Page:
Thursday, 2 November 2017
Review: The Death Of Stalin (UK Cert 15)
You'd never really peg Communism as a source of comedy, would you? When trailers for The Death Of Stalin came out, I really didn't know what to make of it. Is it a piss-take in the vein of Churchill: The Hollywood Years (complete with inaccurate accents)? A revisionist piece of history? A broad farce? But then I saw who it was directed by: Armando Iannucci. The driving force behind The Thick Of It and big screen version In The Loop, and the US sitcom Veep. A man to whom scabrous political satire is practically second nature. As a massive Thick Of It fan, I decided to give it a go. I wasn't disappointed.
Based on a French comic book by Fabien Nury and Thierry Robin, The Death Of Stalin follows the last days of the Soviet leader's life and the mayhem that ensued after his death, as various factions within the ruling Politburo jockey for position in the brave new world to come by scheming, plotting and conspiring against one another. These include chief of security Lavrentiy Beria (Simon Russell Beale), acting premier Georgy Malenkov (Jeffrey Tambor) and secretary Nikita Khrushchev (Steve Buscemi).
The film doesn't shy away from the fact that Stalin's regime was a brutal dictatorship where everyone was at the whim of a raging madman; an early scene, where Stalin demands a recording of a radio broadcast which wasn't made, sees the stage manager (Paddy Considine) frantically trying to get people back in their seats for the concerto to be played again. It's a moment of pure farce, but underlies the message. Similarly, when the decision to allow the trains to run again so people can come and see Stalin lying in state ends in tragedy, the film doesn't gloss over it. You may think that such disparate elements wouldn't work to form a cohesive hole but, for me, it did. The comedy was much needed to lift these darker moments.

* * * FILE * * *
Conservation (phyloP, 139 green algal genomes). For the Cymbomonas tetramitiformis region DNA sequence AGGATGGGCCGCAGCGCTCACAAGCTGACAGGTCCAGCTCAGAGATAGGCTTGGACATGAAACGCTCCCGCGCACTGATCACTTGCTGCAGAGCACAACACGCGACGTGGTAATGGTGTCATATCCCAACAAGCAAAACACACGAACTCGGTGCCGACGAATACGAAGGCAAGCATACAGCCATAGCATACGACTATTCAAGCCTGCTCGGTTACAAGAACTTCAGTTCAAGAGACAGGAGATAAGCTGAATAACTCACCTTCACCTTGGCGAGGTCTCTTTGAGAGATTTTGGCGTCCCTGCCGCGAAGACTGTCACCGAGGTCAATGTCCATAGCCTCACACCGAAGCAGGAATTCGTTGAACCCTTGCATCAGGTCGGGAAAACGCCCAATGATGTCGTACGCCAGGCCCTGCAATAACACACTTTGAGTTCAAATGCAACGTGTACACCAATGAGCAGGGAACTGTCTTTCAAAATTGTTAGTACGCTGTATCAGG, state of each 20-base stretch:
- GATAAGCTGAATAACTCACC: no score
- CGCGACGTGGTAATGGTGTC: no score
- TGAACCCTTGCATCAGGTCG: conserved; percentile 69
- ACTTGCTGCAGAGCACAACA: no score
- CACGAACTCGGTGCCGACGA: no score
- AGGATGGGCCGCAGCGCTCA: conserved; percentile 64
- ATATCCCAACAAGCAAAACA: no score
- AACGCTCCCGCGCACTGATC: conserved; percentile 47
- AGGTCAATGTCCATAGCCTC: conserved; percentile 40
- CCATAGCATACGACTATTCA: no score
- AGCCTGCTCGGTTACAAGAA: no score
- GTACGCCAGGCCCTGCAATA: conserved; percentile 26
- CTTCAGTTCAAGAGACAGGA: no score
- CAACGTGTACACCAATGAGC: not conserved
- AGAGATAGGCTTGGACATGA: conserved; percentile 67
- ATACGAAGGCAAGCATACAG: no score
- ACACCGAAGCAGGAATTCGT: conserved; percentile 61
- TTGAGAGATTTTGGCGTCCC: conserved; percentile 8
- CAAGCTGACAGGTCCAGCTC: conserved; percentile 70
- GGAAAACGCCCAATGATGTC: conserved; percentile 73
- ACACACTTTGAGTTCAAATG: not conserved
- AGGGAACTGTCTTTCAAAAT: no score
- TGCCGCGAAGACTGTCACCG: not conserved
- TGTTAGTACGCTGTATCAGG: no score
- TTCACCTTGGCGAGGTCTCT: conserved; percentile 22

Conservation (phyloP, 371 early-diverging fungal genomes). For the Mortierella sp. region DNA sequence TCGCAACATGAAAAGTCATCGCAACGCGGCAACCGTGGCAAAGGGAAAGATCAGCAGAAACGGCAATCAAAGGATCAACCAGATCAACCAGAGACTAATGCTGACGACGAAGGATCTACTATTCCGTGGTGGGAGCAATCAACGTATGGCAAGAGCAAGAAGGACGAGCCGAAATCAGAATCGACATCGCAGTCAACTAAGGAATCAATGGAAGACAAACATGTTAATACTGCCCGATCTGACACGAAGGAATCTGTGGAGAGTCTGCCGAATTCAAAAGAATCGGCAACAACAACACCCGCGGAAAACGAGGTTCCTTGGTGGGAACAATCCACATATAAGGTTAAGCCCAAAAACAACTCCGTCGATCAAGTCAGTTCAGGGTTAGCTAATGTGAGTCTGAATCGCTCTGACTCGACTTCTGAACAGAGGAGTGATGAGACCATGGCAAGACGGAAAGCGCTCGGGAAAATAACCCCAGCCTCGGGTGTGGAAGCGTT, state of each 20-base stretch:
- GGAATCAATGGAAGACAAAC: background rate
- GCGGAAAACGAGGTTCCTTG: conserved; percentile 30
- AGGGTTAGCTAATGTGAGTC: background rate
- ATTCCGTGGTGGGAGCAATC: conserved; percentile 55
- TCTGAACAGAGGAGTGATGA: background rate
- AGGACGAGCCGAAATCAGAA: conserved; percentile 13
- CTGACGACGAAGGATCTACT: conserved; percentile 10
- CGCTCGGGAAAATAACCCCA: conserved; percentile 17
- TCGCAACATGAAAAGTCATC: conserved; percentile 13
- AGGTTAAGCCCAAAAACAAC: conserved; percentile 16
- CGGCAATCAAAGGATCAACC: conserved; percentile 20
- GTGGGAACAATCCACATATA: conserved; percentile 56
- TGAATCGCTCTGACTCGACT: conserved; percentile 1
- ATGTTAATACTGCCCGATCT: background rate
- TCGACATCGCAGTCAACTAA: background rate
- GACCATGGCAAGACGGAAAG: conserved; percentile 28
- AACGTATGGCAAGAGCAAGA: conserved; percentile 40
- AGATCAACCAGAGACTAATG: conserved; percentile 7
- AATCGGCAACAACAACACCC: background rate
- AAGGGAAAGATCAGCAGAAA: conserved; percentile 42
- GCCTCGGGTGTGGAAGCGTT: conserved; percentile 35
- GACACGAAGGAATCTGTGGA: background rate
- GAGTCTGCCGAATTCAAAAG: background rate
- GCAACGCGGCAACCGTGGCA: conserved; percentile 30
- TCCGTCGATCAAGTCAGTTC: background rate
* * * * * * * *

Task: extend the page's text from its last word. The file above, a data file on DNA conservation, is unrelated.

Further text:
Cast-wise, it's incredibly strong with Simon Russell Beale impressing as the ambitious and sadistic Beria. Buscemi brings his trademark fast-talking wise-guy schtik to Khrushchev to great effect, whilst Tambor is great as the sad-sack and easily swayed Malenkov. Andrea Riseborough gives a wonderful performance as Stalin's daughter Svetlana whilst Rupert Friend is a hoot as Stalin's drunkard son Vasily. There's good support too by Paul Whitehouse as Politburo member Anastas Mikoyan and Michael Palin as Vyacheslav Molotov. Perhaps the funniest performance comes from Jason Isaacs as Red Army chief Georgy Zhukov, complete with broad Yorkshire accent and a take-no-prisoners attitude. Zhukov's support for Khrushchev proves vital in securing Khrushchev's ascendancy- and seals Beria's fate.
Everyone keeps their own accents, so there are no excruciating faux-Russian accents flying round. This might take a while to get used to, but it doesn't take long. You don't particularly need to know anything specific about Russian history to enjoy the film; everything you need to know is explained. The humour is dark, caustic, and bloody funny. Fans of Iannucci will know what to expect: toe-curling political incompetence, the occasional f-bomb, inordinate amounts of arse-covering, and some exquisitely baroque insults.
I was pleasantly surprised by how funny and how well made The Death Of Stalin is. Definitely one to give a go.
Rating: 4 out of 5